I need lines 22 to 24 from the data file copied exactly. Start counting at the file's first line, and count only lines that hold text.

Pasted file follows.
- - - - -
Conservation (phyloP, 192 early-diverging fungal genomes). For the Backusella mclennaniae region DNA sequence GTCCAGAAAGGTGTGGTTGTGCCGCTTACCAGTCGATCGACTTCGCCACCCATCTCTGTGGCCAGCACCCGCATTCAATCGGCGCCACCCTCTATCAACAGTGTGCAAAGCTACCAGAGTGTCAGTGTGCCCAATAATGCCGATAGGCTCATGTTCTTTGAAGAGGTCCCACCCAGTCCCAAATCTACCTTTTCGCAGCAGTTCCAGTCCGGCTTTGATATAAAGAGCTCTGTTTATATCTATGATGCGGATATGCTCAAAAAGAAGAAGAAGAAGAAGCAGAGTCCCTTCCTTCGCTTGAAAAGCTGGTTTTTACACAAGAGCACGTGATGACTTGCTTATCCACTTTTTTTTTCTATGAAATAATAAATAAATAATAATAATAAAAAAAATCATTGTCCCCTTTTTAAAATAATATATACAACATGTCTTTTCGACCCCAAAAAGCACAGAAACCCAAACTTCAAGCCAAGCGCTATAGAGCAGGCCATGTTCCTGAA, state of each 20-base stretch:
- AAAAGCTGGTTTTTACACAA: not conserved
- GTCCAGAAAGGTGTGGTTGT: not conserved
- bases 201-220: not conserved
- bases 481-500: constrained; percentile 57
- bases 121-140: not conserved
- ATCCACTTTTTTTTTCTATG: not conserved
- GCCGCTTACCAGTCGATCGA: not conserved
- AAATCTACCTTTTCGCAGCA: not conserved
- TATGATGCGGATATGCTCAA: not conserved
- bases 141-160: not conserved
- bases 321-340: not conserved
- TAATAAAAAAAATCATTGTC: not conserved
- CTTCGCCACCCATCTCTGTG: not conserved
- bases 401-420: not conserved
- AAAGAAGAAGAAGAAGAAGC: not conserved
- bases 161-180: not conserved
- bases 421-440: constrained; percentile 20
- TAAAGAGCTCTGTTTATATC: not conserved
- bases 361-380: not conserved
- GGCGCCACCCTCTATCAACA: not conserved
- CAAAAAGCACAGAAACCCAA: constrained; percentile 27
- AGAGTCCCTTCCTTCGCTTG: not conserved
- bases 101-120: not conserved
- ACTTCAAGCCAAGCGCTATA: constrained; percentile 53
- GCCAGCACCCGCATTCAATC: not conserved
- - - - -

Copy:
- CAAAAAGCACAGAAACCCAA: constrained; percentile 27
- AGAGTCCCTTCCTTCGCTTG: not conserved
- bases 101-120: not conserved